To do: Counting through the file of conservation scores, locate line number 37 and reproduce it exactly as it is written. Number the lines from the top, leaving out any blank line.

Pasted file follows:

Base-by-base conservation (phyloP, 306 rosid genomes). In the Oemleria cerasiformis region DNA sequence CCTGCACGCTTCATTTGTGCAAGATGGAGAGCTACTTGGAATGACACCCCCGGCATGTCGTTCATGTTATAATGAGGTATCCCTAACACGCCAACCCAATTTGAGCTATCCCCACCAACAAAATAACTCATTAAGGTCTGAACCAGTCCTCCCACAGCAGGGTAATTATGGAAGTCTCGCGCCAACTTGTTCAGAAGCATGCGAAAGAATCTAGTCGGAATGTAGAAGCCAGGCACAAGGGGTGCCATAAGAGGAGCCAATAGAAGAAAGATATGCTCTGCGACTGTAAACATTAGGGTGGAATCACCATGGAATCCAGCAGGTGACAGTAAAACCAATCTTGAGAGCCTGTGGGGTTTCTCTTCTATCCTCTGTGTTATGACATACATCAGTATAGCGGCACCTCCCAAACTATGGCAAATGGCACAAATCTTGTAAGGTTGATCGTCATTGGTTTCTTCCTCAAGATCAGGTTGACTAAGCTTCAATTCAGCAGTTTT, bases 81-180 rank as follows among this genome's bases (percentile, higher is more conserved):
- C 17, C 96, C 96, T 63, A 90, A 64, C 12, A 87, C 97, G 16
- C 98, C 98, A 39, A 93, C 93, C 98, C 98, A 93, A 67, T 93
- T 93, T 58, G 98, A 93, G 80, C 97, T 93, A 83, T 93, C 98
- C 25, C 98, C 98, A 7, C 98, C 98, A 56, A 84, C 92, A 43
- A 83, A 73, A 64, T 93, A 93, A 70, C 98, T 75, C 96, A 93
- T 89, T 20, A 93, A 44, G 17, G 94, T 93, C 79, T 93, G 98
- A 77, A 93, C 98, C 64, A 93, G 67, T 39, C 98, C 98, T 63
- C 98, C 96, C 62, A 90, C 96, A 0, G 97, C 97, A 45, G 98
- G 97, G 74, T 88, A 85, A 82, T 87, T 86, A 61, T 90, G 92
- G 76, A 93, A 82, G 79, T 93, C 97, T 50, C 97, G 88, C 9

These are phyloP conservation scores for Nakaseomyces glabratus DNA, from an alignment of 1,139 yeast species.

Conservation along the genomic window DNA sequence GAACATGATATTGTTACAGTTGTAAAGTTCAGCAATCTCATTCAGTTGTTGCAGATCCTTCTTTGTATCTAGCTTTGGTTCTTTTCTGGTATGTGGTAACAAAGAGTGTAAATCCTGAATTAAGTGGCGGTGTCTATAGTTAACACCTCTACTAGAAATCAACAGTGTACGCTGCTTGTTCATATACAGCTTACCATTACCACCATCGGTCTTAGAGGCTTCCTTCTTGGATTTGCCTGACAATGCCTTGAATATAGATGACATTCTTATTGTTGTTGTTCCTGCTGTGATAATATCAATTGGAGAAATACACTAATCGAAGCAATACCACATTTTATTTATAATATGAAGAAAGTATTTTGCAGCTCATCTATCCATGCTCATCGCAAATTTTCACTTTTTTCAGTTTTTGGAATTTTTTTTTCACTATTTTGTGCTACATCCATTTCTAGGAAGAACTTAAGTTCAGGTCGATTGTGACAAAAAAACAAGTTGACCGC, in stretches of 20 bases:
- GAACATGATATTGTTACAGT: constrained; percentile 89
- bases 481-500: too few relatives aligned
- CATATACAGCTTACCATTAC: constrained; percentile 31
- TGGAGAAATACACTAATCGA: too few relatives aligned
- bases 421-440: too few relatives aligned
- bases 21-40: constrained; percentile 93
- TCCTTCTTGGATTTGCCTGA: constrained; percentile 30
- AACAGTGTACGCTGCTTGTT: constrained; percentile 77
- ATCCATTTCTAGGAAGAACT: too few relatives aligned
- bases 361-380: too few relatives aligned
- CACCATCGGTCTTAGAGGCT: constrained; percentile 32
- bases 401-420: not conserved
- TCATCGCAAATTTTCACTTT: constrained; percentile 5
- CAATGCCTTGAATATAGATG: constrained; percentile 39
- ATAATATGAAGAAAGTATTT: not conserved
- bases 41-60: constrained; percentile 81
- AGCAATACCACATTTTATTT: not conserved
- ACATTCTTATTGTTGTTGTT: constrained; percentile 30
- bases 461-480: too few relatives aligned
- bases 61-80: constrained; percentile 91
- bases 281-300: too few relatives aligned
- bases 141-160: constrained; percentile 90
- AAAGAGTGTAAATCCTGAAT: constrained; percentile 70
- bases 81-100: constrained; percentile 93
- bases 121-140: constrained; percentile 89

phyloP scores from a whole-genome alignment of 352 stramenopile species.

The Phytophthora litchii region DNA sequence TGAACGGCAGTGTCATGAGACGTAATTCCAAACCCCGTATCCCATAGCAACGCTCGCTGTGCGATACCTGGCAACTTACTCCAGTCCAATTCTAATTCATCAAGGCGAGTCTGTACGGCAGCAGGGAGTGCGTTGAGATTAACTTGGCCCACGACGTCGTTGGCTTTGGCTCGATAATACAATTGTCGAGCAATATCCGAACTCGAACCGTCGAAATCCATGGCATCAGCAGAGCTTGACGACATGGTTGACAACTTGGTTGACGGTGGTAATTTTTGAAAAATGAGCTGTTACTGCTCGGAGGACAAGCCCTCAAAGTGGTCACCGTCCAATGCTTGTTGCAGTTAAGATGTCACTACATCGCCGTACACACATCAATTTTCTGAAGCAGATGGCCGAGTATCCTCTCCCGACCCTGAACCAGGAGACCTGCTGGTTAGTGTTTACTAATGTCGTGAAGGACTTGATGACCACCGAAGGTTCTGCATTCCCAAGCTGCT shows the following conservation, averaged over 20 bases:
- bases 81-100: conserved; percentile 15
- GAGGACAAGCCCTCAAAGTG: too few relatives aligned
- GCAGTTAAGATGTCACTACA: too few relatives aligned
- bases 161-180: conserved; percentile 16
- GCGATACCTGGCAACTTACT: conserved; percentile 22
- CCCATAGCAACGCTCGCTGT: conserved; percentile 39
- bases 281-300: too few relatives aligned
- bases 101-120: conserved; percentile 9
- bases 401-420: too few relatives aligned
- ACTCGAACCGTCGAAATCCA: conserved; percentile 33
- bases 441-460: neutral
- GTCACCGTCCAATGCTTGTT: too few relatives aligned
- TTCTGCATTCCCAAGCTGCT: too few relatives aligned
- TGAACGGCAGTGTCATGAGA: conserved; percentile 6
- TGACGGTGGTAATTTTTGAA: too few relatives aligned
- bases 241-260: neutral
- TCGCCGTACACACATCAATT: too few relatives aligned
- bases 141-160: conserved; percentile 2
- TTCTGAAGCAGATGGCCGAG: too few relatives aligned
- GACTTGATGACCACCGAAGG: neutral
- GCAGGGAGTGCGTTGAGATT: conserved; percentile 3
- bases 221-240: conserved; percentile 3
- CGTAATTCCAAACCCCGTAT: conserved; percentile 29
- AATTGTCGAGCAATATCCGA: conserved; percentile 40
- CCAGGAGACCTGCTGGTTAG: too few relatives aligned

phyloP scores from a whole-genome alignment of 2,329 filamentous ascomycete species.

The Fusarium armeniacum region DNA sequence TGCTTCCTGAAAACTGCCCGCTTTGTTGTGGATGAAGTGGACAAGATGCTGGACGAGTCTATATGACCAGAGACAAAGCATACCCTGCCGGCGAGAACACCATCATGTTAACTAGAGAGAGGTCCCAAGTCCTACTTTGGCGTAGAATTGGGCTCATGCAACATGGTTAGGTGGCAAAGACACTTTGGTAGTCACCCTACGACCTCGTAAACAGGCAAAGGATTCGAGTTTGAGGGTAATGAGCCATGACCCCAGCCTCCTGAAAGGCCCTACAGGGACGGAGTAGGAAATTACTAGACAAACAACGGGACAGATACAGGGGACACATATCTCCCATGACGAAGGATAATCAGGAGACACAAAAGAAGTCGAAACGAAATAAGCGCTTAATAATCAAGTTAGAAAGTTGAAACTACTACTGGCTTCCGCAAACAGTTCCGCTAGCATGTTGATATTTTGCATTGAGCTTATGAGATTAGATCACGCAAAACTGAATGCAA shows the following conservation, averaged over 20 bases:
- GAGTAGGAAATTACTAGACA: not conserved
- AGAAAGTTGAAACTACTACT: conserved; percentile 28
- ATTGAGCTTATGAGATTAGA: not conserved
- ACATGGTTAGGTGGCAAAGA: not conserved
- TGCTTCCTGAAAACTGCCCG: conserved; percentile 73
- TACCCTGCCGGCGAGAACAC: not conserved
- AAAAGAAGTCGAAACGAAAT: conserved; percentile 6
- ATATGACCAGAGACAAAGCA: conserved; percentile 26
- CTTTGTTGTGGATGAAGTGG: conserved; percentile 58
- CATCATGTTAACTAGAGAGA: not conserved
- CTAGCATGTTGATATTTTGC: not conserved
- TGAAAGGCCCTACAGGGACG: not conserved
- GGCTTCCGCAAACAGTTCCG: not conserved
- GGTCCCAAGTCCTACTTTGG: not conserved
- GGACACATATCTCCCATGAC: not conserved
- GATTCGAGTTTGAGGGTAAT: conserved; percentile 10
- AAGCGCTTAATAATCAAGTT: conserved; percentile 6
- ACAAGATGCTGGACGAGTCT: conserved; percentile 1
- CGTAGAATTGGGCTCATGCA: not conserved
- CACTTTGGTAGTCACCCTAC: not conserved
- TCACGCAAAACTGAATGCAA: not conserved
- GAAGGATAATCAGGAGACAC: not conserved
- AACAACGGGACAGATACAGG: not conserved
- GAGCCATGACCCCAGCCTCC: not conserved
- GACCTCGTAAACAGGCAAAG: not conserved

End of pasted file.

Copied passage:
- bases 81-100: constrained; percentile 93